Compiler warning: remark: unroll pragma will be ignored due to unrolling factor mismatched

Compiler warning: remark: unroll pragma will be ignored due to unrolling factor mismatched

Аватар пользователя Richard H.

Hi guys,

Do you know how to disable the following warning? It's annoying. The example is quite similar to the the one as in http://software.intel.com/sites/products/documentation/studio/composer/e...

void unroll(int a[], int b[], int c[], int d[])
{
int i;
#pragma unroll(4)
for (i = 0; i < 16; i++) {
b[i] = a[i] + 1;
d[i] = c[i] + 1;
}
}

$ icc --version
icc (ICC) 13.1.2 20130514

$ icc -c test.c -o test.o
test.c(6): (col. 3) remark: unroll pragma will be ignored due to unroll factor exists.
test.c(6): (col. 3) remark: unroll pragma will be ignored due to unrolling factor mismatched.
test.c(6): (col. 3) remark: unroll pragma will be ignored due to unrolling factor mismatched.
test.c(6): (col. 3) remark: unroll pragma will be ignored due to unroll factor exists.
test.c(6): (col. 3) remark: unroll pragma will be ignored due to unrolling factor mismatched.

This warning will not be there if the loop size is changed to 32.
void unroll(int a[], int b[], int c[], int d[])
{
int i;
#pragma unroll(4)
for (i = 0; i < 32; i++) {
b[i] = a[i] + 1;
d[i] = c[i] + 1;
}
}
Actually we have a pragma abstraction in our projects. So having unroll(4) makes sense for other compilers (e.g. TI cl6x).
Could you help to give a solution / suggestion on this? At least, could you tell me how to disable it since there's no remark number for it.

Thanks,
Richard

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Аватар пользователя QIAOMIN Q. (Intel)

Due to potential OUTPUT dependence at code

b[i] = a[i] + 1;

d[i] = c[i] + 1;

So please addd "#pragma simd" under the #pragma unroll(4) if you are sure that there are no aliasing among these four arrays/pointers.

Then ---The world is quiet.

 

Thank you. -- QIAOMIN.Q

Intel Developer Support

Аватар пользователя Richard H.

Hi QIAOMIN,

Thanks for your feedback. However, it doesn't help after I tried to add "#pragma simd" under the #pragma unroll(4) . I added "-vec-report2" to compiler option and the output is as follows.
$ icc -c -vec-report2 test.c -o test.o
test.c(7): (col. 3) remark: loop was not vectorized: low trip count.
test.c(7): (col. 3) warning #13379: loop was not vectorized with "simd"
test.c(7): (col. 3) remark: unroll pragma will be ignored due to unroll factor exists.
test.c(7): (col. 3) remark: unroll pragma will be ignored due to unrolling factor mismatched.
test.c(7): (col. 3) remark: unroll pragma will be ignored due to unrolling factor mismatched.
test.c(7): (col. 3) remark: unroll pragma will be ignored due to unroll factor exists.
test.c(7): (col. 3) remark: unroll pragma will be ignored due to unrolling factor mismatched.

Do you have other suggestions?

Thanks,
Richard

Аватар пользователя QIAOMIN Q. (Intel)

Hello,  there is no problem with the compiler 14.0.1

$ icc -V

Intel(R) C Intel(R) 64 Compiler XE for applications running on Intel(R) 64, Version 14.0.1.106 Build 20131008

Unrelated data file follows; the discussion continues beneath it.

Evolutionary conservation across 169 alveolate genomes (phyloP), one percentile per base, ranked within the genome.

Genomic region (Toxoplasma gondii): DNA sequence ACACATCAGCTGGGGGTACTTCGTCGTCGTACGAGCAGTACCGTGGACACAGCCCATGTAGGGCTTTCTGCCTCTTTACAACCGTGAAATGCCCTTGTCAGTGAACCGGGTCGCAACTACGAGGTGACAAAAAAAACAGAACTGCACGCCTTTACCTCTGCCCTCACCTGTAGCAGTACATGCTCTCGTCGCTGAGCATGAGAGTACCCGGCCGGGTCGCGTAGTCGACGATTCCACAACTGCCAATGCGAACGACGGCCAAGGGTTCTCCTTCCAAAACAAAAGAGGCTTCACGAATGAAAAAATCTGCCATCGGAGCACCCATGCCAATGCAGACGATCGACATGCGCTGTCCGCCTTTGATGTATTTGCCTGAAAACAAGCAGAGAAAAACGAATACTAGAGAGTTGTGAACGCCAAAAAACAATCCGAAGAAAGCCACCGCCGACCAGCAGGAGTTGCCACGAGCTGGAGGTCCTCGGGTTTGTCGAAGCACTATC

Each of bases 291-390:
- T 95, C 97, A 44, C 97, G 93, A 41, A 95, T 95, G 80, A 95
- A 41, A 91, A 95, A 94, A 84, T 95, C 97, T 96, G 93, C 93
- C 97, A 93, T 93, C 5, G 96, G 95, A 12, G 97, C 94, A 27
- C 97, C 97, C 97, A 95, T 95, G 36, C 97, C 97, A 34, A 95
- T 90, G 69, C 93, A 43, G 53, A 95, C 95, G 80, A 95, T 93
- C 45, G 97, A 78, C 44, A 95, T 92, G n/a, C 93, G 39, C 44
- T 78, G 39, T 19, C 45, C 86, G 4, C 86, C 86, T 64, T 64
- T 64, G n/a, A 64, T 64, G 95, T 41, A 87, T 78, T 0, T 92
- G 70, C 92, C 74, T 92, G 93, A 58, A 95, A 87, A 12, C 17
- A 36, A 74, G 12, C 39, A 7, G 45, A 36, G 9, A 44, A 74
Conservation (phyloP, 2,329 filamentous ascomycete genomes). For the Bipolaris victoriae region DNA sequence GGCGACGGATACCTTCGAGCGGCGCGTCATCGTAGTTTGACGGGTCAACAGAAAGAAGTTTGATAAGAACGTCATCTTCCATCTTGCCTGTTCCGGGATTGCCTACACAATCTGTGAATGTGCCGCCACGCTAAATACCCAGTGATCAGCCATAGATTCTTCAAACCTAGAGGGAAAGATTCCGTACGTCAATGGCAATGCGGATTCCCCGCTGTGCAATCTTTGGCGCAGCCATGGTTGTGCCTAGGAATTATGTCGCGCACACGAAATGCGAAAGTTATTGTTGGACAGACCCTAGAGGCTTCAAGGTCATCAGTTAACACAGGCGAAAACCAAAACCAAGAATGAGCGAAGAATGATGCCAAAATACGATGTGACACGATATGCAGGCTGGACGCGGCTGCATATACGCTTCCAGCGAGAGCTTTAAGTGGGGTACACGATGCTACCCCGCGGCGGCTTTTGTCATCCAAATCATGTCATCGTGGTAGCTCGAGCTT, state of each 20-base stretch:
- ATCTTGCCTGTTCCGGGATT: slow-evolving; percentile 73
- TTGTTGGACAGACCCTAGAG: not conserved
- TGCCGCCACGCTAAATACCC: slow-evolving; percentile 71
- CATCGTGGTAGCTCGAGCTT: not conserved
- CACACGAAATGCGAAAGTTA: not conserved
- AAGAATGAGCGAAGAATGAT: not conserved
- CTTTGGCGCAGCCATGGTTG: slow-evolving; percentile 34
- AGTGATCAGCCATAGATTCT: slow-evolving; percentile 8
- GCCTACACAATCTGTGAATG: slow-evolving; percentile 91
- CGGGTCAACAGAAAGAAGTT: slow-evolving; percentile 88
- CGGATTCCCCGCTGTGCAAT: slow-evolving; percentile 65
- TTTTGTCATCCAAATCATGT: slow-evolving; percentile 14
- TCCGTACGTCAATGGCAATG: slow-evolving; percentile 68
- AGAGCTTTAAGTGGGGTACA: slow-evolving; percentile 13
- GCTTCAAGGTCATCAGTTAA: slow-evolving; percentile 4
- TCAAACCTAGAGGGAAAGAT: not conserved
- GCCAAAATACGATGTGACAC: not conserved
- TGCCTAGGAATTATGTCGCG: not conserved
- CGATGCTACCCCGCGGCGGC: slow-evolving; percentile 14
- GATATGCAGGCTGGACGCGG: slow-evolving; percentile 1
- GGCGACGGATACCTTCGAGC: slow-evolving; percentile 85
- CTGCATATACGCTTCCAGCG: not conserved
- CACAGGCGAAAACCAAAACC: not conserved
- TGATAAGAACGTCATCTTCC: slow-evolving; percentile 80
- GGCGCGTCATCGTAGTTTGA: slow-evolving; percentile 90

Part of the optimization report as below:

//

<488977u.c;-1:-1;hpo_vectorization;unroll;0> HPO Vectorizer Report (unroll)

488977u.c(6:7-6:7):VEC:unroll:  LOOP WAS VECTORIZED

<488977u.c;6:6;hlo_linear_trans;unroll;0>

//

Thanks,

Qiaomin

Аватар пользователя Richard H.

Hi Qiaomin,

Thanks for your reply. I've verified that after getting icc 14.0.1. However, as you can imagine, I can't add "#pragma simd" in all cases if "unroll" can be used. What do you think? Are there other solutions?

Thanks,
Richard

Аватар пользователя QIAOMIN Q. (Intel)

Hello Richard

Actually you don't need to add "#pragma simd" and "#pragma unroll" in all cases ,the compiler will unroll loops based on default heuristics ,in this specific sample code ,there are vector dependence among the four pointers -(int a[], int b[], int c[], int d[]) ,so you can see 'loop was not vectorized' in the vectorization report. adding "#pragma simd" or "#pragma vector always" only whenever you are sure about of no pointer aliasing and no calculation dependences in the loop .

The unroll pragma is supported only when option O3 is set. and adding -unroll-aggressive enables more aggressive unrolling heuristics .

However ,you should add explicit simd&unroll pragma when needed ,because in most cases the compiler does a good default job on these two things.unrolling a loop also may increase register pressure and code size in some cases.

Regards,

Qiao

 

Аватар пользователя iliyapolak

>>>,there are vector dependence among the four pointers -(int a[], int b[], int c[], int d[]) >>>

Do you mean pointer aliasing which cannot be known at compile time?

Аватар пользователя Tim Prince

Quote:

QIAOMIN Q. (Intel) wrote:

Hello Richard

Actually you don't need to add "#pragma simd" and "#pragma unroll" in all cases ,the compiler will unroll loops based on default heuristics ,in this specific sample code ,there are vector dependence among the four pointers -(int a[], int b[], int c[], int d[]) ,so you can see 'loop was not vectorized' in the vectorization report. adding "#pragma simd" or "#pragma vector always" only whenever you are sure about of no pointer aliasing and no calculation dependences in the loop .

The unroll pragma is supported only when option O3 is set. and adding -unroll-aggressive enables more aggressive unrolling heuristics .

However ,you should add explicit simd&unroll pragma when needed ,because in most cases the compiler does a good default job on these two things.unrolling a loop also may increase register pressure and code size in some cases.

Regards,

Qiao